The days of X-Men fans griping over how poorly X-Men: The Last Stand adapted “The Dark Phoenix Saga” may soon be in the past, as Fox has officially announced that the next X-Men film set to be released on November 2, 2018 will be titled X-Men: Dark Phoenix. With that, the studio formally confirmed what’s long been rumored – that the X-Men movie franchise is mounting a do-over of perhaps the most beloved X-Men tale of all. But should fans rejoice at the franchise taking another pass at “The Dark Phoenix Saga”?
X-Men: The Last Stand is a particular sore spot for fans. Arguably the worst entry of the franchise, the Brett Ratner-helmed debacle was a mashup of Joss Whedon’s Astonishing X-Men story “Gifted” and “The Dark Phoenix Saga” that ended up failing to do both tales justice. The story of the mutant cure being discovered, with Magneto (Ian McKellan) leading a mutant army in revolt against humanity, took center stage, reducing Jean Grey (Famke Janssen) to a mostly inactive minor player except for two big moments: killing Charles Xavier (Patrick Stewart) and then finally being killed by Wolverine (Hugh Jackman) at the end. Oh yes, Jean also killed Cyclops (James Marsden) off screen, which is easily forgotten as the film doesn’t make a big deal out of it.
It’s heartening that one of the multitudes of who agree The Last Stand was a rotten attempt to adapt “The Dark Phoenix Saga” is X-Men writer-producer Simon Kinberg:
The main mistake we made in that movie was taking the Dark Phoenix story, which is such a vast and profound saga, and making it the subplot of the movie as opposed to the main plot of the movie. I think if we were to make a Dark Phoenix movie in the future, it would be a Dark Phoenix movie about her struggle, and really should be the A plot and the primary of the movie.
X-Men: Apocalypse did aptly set up X-Men: Dark Phoenix. In the revamped post-Days of Future Past timeline, Apocalypse re-introduced Jean Grey as a teenager (played by Sophie Turner) matriculating at the Xavier School for Gifted Youngsters in 1983. Jean is tormented by the psychic powers she possesses, which manifests uncontrollably as she sleeps, disrupting the mansion and frightening her fellow students. In the climactic battle with Apocalypse, Jean unleashes her full power, which takes the shape of a flaming bird – the Phoenix – and destroys Apocalypse. Exploring Jean’s power and what it means for her and the X-Men is the logical next step.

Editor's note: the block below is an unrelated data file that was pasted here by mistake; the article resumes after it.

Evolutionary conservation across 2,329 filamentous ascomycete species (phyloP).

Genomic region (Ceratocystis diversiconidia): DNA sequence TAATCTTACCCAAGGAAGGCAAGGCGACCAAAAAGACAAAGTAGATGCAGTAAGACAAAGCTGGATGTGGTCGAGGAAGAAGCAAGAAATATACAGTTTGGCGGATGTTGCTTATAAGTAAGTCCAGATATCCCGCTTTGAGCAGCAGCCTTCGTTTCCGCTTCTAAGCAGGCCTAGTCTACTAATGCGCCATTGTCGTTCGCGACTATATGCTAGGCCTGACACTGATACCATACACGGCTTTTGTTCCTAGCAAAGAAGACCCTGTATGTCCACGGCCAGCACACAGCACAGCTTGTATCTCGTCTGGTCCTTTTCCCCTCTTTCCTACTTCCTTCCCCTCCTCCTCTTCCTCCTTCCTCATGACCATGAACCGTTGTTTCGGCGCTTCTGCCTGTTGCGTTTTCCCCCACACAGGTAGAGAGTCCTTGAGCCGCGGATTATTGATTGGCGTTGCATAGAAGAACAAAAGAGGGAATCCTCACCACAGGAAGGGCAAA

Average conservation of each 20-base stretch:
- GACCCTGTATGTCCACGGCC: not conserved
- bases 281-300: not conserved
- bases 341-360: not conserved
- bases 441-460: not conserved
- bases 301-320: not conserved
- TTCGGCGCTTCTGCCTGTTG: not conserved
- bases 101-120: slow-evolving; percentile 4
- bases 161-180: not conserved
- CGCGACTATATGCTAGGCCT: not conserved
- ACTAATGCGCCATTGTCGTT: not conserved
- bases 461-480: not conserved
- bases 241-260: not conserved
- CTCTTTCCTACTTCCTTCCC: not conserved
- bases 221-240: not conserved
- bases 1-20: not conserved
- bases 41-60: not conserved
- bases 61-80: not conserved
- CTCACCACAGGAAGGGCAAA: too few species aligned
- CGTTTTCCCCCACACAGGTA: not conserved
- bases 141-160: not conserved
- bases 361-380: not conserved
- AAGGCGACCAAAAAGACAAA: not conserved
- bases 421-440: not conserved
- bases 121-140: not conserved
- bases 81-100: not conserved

While it’s rare to see a major movie franchise outright do a story twice, it’s not entirely unprecedented. Sam Raimi’s Spider-Man in 2002 referenced the famous “Death of Gwen Stacy” story but substituted Mary Jane Watson as the Spider-Man girlfriend whom the Green Goblin throws off the Brooklyn Bridge. A dozen years later, after Sony rebooted the franchise, Marc Webb’s The Amazing Spider-Man 2 also decided to adapt the “Death of Gwen Stacy,” this time by actually killing Gwen Stacy (Emma Stone). While it hewed a lot closer to the comic book story, fans didn’t think much of The Amazing Spider-Man 2 on the whole.
2013’s Star Trek Into Darkness was a reboot of Star Trek II: The Wrath of Khan. This attempt was pretty ill-advised, since Wrath of Khan is generally hailed as the finest Star Trek film of all, and fans did not particularly want to see the rebooted Trek movie franchise literally remake Star Trek II. After the filmmakers denied the film’s true nature throughout production, Star Trek Into Darkness unraveled its mysteries and it was revealed the film was indeed a Wrath of Khan redux – complete with Kirk taking Spock’s place in the pivotal scene where Spock sacrifices his life to save the Enterprise and his friends in the original. Fans were not best pleased.
The difference between Star Trek Into Darkness and X-Men: Dark Phoenix, however, is that no one was asking for J.J. Abrams to remake something already regarded as near-flawless. X-Men fans agree that the Dark Phoenix saga was not done properly in 2006, and Kinberg is saying all the right things about their intentions on this second try.
Still, should fans be skeptical? The X-Men film franchise is like a roller coaster of quality. The core franchise itself came off two crowd-pleasing hits with Matthew Vaughn’s X-Men: First Class and Bryan Singer’s X-Men: Days of Future Past that rejuvenated the franchise, until Singer returned with the less-than-stellar X-Men: Apocalypse. With no director named for Dark Phoenix, it’s difficult to get a sense of whether this will indeed be the adaptation fans of the beloved comic book have waited so long for.
DARK PHOENIX REDUX
To be fair, “The Dark Phoenix Saga” can’t and shouldn’t be adapted exactly as it is in the comic books. The early-1980s Chris Claremont and John Byrne epic is a dated product of its time, and the movie franchise itself is set up very differently, with many characters missing, dead, or different by design from their comic book counterparts.
The comics are about the corruption of Jean Grey, first by a mutant illusionist named Mastermind, who poses as Jason Wyngarde of the Hellfire Club. Mastermind makes Jean believe she’s Lady Jean Grey, her 18th century ancestor, and that they’re madly in love. Meanwhile, Jean is also being tempted by the Phoenix Force, the malevolent cosmic power within her, which finally possesses her. As Dark Phoenix, Jean becomes an intergalactic menace; she consumes a star and destroys the planets that orbit it, committing genocide. The alien Shi’ar Empire brings Jean to trial for her crimes, and it concludes with the X-Men battling the Shi’ar over Jean, who chooses to end her own life. The comics are an overwrought but grand and unforgettable superhero space opera. Themes of corruption, guilt, passion, and love took the X-Men to sweeping heights of storytelling.